Why are More Boys than Girls Being Born?
94,232 more boys than girls were born in 2002. This is the
latest finding of the Centers for Disease Control and Prevention's
(CDC) "Trend Analysis of the Sex Ratio at Birth in the
United States," which measured the sex ratio at birth
for more than the past 60 years.
If that statistic surprised you, you'll be even more surprised
to learn that an average of 91,685 more male babies have been
born each year than females from 1940 to 2002. That means
a total of 5,776,130 more boys were born during that period.
Even though more boys are born, some say male births
are actually decreasing.
The CDC pointed out a few other interesting findings on the
ratio of boys to girls, too:
Older Moms and Teen Moms: Women in their 40s had the
lowest ratio of boys to girls while late-teen moms had the
Number of children: The more children a woman has,
the more likely she'll have an equal number of girls and boys
Ethnicity: Chinese women had the highest ratio of
boys to girls, followed by Filipino women, while American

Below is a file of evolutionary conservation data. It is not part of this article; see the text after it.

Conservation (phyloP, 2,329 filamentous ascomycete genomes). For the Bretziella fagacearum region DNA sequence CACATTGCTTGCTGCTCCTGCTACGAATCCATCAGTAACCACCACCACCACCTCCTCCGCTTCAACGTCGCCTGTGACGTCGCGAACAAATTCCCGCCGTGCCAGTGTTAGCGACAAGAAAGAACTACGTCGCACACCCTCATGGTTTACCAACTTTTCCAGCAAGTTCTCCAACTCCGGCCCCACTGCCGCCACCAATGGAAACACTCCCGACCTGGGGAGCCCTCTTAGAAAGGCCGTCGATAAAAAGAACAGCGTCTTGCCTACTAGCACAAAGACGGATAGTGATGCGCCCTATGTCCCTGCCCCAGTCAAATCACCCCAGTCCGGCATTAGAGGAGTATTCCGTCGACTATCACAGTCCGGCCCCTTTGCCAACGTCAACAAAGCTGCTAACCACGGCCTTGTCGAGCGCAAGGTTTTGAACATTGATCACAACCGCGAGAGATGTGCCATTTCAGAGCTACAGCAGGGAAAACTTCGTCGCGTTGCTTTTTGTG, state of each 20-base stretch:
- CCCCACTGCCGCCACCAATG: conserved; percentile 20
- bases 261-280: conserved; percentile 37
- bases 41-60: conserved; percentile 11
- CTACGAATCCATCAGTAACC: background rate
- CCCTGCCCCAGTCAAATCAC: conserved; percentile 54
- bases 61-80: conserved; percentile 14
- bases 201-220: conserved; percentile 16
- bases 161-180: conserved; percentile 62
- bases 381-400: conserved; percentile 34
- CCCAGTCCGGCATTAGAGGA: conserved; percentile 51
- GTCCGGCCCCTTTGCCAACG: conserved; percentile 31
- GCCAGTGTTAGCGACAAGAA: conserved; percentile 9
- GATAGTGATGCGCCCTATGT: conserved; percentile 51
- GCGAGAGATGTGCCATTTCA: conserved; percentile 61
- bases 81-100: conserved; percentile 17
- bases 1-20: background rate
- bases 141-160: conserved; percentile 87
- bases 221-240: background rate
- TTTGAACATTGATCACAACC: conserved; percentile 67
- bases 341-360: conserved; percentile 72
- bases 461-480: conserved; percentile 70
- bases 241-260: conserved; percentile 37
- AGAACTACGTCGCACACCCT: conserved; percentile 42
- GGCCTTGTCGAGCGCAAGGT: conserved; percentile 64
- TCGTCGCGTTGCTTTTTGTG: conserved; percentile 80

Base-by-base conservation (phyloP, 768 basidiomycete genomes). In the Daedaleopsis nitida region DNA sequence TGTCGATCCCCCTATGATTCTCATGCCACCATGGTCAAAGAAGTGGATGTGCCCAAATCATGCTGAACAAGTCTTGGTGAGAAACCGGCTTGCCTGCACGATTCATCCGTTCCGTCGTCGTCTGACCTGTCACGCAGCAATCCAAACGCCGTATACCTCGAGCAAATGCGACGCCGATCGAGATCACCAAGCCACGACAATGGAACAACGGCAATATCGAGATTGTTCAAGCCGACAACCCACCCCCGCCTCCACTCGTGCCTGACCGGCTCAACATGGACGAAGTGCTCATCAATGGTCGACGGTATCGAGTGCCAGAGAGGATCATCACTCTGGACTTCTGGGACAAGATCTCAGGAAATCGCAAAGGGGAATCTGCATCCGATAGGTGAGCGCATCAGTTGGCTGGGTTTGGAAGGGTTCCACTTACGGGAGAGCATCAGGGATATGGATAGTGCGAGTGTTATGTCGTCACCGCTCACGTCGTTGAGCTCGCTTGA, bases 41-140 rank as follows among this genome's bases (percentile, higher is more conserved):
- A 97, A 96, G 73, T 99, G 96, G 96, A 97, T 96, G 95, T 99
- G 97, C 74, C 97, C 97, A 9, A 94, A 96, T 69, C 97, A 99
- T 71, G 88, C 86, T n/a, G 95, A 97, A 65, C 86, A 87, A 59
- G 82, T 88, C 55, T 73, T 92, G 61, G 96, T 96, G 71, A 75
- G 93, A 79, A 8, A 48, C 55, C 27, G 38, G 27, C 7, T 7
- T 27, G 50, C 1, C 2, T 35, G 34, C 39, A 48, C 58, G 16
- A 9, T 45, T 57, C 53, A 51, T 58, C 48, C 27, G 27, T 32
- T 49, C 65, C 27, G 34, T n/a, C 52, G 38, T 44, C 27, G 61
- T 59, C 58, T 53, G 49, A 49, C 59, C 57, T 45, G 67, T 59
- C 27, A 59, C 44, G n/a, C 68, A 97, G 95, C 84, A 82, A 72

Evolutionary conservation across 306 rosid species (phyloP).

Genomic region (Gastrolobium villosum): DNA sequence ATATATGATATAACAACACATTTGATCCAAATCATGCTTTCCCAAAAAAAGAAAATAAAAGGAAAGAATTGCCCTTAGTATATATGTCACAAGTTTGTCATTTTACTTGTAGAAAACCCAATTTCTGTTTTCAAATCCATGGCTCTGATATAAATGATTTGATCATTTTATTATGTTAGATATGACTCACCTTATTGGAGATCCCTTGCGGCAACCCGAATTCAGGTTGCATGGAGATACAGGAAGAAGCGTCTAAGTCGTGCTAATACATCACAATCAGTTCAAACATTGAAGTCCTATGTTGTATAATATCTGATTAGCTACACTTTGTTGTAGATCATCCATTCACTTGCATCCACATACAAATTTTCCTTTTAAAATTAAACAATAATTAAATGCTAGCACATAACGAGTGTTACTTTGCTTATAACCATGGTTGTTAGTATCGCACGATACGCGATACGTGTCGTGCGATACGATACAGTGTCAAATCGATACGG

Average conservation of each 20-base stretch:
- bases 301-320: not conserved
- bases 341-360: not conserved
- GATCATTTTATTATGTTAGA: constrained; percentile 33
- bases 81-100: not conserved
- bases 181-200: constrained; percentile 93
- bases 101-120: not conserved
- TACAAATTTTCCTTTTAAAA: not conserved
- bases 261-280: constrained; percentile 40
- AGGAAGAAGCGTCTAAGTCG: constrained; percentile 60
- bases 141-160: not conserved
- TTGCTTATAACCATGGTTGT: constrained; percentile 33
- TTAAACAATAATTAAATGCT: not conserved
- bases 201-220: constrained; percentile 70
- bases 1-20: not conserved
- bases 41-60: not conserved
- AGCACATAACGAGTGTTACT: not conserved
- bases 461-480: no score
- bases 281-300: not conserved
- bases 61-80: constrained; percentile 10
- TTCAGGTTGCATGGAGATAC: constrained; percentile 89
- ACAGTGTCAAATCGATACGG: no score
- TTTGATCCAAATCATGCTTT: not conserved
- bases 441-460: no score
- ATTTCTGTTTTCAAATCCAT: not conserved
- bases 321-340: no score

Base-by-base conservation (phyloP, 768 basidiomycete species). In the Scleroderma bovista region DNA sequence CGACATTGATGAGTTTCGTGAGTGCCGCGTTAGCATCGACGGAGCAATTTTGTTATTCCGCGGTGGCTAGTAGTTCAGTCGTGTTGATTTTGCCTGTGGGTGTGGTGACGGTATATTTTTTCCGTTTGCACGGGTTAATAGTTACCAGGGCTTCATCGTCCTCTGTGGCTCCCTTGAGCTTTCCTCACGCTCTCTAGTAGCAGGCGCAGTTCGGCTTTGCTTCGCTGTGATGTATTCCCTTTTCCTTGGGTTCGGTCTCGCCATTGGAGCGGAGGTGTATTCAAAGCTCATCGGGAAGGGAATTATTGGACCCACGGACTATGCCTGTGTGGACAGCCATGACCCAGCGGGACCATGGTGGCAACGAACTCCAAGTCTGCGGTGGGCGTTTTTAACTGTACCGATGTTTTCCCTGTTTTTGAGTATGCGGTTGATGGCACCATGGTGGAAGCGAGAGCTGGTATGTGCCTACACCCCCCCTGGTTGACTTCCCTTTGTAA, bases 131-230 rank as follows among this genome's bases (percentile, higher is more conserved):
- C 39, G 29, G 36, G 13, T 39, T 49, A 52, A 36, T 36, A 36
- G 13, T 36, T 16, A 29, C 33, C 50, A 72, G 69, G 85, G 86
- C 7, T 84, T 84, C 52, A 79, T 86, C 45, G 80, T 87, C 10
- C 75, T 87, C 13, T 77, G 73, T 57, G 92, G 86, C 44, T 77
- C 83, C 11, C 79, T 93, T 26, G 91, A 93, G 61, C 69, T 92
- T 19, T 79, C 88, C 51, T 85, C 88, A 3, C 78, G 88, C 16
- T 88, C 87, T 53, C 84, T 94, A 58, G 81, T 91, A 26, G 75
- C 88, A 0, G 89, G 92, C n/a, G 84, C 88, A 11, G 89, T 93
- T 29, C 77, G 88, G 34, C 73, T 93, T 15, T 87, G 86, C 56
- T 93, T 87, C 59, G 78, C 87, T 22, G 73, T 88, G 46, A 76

Indian moms had the lowest.
Other factors that may impact the ratio include older fathers,
stress, environmental toxins and lower maternal weight, says
What's the Norm?
During development, boys are more fragile than girls.
Although these statistics may seem alarming at first glance,
they are well within the "normal" worldwide ratios,
even at the extremes. Globally, there
are about 105-107 boys born for every 100 girls.
At the highest sex birth ratio in the United States, which
occurred in 1946, there were about 105.9 boys born per 100
girls; and at the lowest sex birth ratio (in 2001), there
were about 104.6 boys born per 100 girls. There were 104.8
boys born in 2000 for every 100 girls.
For comparison, in China, where couples are only allowed
to have one child, the gender balance has become alarmingly
skewed and millions of men may be forced to remain bachelors
because of the shortage of women.
"This is a seriously dangerous ratio," said Ren
Yuling, a delegate to the Chinese People's Political Consultative